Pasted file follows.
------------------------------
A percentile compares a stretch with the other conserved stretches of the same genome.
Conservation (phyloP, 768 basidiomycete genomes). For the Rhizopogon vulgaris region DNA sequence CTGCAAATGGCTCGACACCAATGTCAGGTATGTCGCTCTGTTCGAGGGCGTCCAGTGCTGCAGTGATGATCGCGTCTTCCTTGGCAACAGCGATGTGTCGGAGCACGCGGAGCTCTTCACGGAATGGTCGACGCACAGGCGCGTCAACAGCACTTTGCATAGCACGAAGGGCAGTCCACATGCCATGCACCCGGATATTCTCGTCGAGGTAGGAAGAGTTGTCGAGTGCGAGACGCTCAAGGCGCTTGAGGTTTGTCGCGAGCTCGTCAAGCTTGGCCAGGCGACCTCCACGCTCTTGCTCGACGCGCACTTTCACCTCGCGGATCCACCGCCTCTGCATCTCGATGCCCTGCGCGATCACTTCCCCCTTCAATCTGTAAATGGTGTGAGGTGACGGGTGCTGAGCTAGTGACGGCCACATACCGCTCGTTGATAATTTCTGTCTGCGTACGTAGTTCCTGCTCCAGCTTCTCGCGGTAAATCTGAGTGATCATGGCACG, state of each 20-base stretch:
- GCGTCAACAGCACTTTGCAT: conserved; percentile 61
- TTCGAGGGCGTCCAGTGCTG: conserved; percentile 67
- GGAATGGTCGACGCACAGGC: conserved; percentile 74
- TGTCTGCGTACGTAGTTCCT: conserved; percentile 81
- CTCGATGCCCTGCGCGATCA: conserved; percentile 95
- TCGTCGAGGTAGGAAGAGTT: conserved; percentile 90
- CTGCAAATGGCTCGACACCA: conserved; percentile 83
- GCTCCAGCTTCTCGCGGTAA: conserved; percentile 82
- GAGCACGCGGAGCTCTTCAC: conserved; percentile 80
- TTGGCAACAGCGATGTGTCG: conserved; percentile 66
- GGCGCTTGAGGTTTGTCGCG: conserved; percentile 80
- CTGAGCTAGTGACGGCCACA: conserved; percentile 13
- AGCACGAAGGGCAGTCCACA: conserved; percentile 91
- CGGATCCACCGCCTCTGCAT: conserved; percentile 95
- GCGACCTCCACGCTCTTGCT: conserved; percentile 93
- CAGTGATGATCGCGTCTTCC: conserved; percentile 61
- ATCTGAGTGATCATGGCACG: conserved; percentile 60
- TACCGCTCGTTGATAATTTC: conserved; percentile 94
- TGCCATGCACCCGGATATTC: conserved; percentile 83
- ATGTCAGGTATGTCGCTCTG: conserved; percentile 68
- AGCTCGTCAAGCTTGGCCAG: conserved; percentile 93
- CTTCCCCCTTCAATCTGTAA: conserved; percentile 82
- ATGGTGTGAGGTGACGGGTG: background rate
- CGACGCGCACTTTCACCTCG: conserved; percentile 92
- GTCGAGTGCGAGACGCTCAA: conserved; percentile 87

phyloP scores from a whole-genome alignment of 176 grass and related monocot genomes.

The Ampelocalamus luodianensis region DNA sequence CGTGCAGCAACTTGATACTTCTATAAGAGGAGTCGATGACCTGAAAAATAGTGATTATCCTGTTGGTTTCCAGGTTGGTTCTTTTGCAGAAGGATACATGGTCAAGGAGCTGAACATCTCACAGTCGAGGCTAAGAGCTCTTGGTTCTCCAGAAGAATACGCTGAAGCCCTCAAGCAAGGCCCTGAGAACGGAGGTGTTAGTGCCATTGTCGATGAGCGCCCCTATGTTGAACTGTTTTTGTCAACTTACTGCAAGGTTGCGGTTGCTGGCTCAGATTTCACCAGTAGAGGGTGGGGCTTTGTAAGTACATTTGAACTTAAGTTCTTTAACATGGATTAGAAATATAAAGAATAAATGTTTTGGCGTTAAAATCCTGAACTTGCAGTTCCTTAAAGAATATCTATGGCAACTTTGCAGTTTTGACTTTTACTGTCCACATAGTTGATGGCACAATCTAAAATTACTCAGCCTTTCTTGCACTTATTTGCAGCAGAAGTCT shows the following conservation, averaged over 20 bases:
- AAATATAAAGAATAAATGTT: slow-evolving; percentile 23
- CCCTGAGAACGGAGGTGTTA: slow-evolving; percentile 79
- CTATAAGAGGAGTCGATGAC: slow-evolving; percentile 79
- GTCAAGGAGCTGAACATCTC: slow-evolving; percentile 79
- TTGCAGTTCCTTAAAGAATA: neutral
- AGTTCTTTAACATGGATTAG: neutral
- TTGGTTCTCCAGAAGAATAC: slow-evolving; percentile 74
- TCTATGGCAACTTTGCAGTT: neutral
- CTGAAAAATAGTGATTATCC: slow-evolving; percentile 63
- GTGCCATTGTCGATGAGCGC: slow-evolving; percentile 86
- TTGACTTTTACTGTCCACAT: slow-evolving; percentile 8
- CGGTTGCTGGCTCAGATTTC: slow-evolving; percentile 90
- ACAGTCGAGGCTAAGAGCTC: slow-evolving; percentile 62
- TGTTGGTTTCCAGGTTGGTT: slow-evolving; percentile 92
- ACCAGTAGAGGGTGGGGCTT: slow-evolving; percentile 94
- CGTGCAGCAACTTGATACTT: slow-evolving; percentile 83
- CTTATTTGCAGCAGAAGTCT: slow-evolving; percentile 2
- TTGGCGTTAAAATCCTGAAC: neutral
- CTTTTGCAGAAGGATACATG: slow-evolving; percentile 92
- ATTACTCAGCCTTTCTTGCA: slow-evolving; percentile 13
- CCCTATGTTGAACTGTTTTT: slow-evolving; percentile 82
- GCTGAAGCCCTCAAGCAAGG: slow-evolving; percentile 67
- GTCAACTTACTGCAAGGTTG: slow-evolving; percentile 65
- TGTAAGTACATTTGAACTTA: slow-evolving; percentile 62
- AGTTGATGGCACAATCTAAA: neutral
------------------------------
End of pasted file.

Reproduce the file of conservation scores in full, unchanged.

A percentile compares a stretch with the other conserved stretches of the same genome.
Conservation (phyloP, 768 basidiomycete genomes). For the Rhizopogon vulgaris region DNA sequence CTGCAAATGGCTCGACACCAATGTCAGGTATGTCGCTCTGTTCGAGGGCGTCCAGTGCTGCAGTGATGATCGCGTCTTCCTTGGCAACAGCGATGTGTCGGAGCACGCGGAGCTCTTCACGGAATGGTCGACGCACAGGCGCGTCAACAGCACTTTGCATAGCACGAAGGGCAGTCCACATGCCATGCACCCGGATATTCTCGTCGAGGTAGGAAGAGTTGTCGAGTGCGAGACGCTCAAGGCGCTTGAGGTTTGTCGCGAGCTCGTCAAGCTTGGCCAGGCGACCTCCACGCTCTTGCTCGACGCGCACTTTCACCTCGCGGATCCACCGCCTCTGCATCTCGATGCCCTGCGCGATCACTTCCCCCTTCAATCTGTAAATGGTGTGAGGTGACGGGTGCTGAGCTAGTGACGGCCACATACCGCTCGTTGATAATTTCTGTCTGCGTACGTAGTTCCTGCTCCAGCTTCTCGCGGTAAATCTGAGTGATCATGGCACG, state of each 20-base stretch:
- GCGTCAACAGCACTTTGCAT: conserved; percentile 61
- TTCGAGGGCGTCCAGTGCTG: conserved; percentile 67
- GGAATGGTCGACGCACAGGC: conserved; percentile 74
- TGTCTGCGTACGTAGTTCCT: conserved; percentile 81
- CTCGATGCCCTGCGCGATCA: conserved; percentile 95
- TCGTCGAGGTAGGAAGAGTT: conserved; percentile 90
- CTGCAAATGGCTCGACACCA: conserved; percentile 83
- GCTCCAGCTTCTCGCGGTAA: conserved; percentile 82
- GAGCACGCGGAGCTCTTCAC: conserved; percentile 80
- TTGGCAACAGCGATGTGTCG: conserved; percentile 66
- GGCGCTTGAGGTTTGTCGCG: conserved; percentile 80
- CTGAGCTAGTGACGGCCACA: conserved; percentile 13
- AGCACGAAGGGCAGTCCACA: conserved; percentile 91
- CGGATCCACCGCCTCTGCAT: conserved; percentile 95
- GCGACCTCCACGCTCTTGCT: conserved; percentile 93
- CAGTGATGATCGCGTCTTCC: conserved; percentile 61
- ATCTGAGTGATCATGGCACG: conserved; percentile 60
- TACCGCTCGTTGATAATTTC: conserved; percentile 94
- TGCCATGCACCCGGATATTC: conserved; percentile 83
- ATGTCAGGTATGTCGCTCTG: conserved; percentile 68
- AGCTCGTCAAGCTTGGCCAG: conserved; percentile 93
- CTTCCCCCTTCAATCTGTAA: conserved; percentile 82
- ATGGTGTGAGGTGACGGGTG: background rate
- CGACGCGCACTTTCACCTCG: conserved; percentile 92
- GTCGAGTGCGAGACGCTCAA: conserved; percentile 87

phyloP scores from a whole-genome alignment of 176 grass and related monocot genomes.

The Ampelocalamus luodianensis region DNA sequence CGTGCAGCAACTTGATACTTCTATAAGAGGAGTCGATGACCTGAAAAATAGTGATTATCCTGTTGGTTTCCAGGTTGGTTCTTTTGCAGAAGGATACATGGTCAAGGAGCTGAACATCTCACAGTCGAGGCTAAGAGCTCTTGGTTCTCCAGAAGAATACGCTGAAGCCCTCAAGCAAGGCCCTGAGAACGGAGGTGTTAGTGCCATTGTCGATGAGCGCCCCTATGTTGAACTGTTTTTGTCAACTTACTGCAAGGTTGCGGTTGCTGGCTCAGATTTCACCAGTAGAGGGTGGGGCTTTGTAAGTACATTTGAACTTAAGTTCTTTAACATGGATTAGAAATATAAAGAATAAATGTTTTGGCGTTAAAATCCTGAACTTGCAGTTCCTTAAAGAATATCTATGGCAACTTTGCAGTTTTGACTTTTACTGTCCACATAGTTGATGGCACAATCTAAAATTACTCAGCCTTTCTTGCACTTATTTGCAGCAGAAGTCT shows the following conservation, averaged over 20 bases:
- AAATATAAAGAATAAATGTT: slow-evolving; percentile 23
- CCCTGAGAACGGAGGTGTTA: slow-evolving; percentile 79
- CTATAAGAGGAGTCGATGAC: slow-evolving; percentile 79
- GTCAAGGAGCTGAACATCTC: slow-evolving; percentile 79
- TTGCAGTTCCTTAAAGAATA: neutral
- AGTTCTTTAACATGGATTAG: neutral
- TTGGTTCTCCAGAAGAATAC: slow-evolving; percentile 74
- TCTATGGCAACTTTGCAGTT: neutral
- CTGAAAAATAGTGATTATCC: slow-evolving; percentile 63
- GTGCCATTGTCGATGAGCGC: slow-evolving; percentile 86
- TTGACTTTTACTGTCCACAT: slow-evolving; percentile 8
- CGGTTGCTGGCTCAGATTTC: slow-evolving; percentile 90
- ACAGTCGAGGCTAAGAGCTC: slow-evolving; percentile 62
- TGTTGGTTTCCAGGTTGGTT: slow-evolving; percentile 92
- ACCAGTAGAGGGTGGGGCTT: slow-evolving; percentile 94
- CGTGCAGCAACTTGATACTT: slow-evolving; percentile 83
- CTTATTTGCAGCAGAAGTCT: slow-evolving; percentile 2
- TTGGCGTTAAAATCCTGAAC: neutral
- CTTTTGCAGAAGGATACATG: slow-evolving; percentile 92
- ATTACTCAGCCTTTCTTGCA: slow-evolving; percentile 13
- CCCTATGTTGAACTGTTTTT: slow-evolving; percentile 82
- GCTGAAGCCCTCAAGCAAGG: slow-evolving; percentile 67
- GTCAACTTACTGCAAGGTTG: slow-evolving; percentile 65
- TGTAAGTACATTTGAACTTA: slow-evolving; percentile 62
- AGTTGATGGCACAATCTAAA: neutral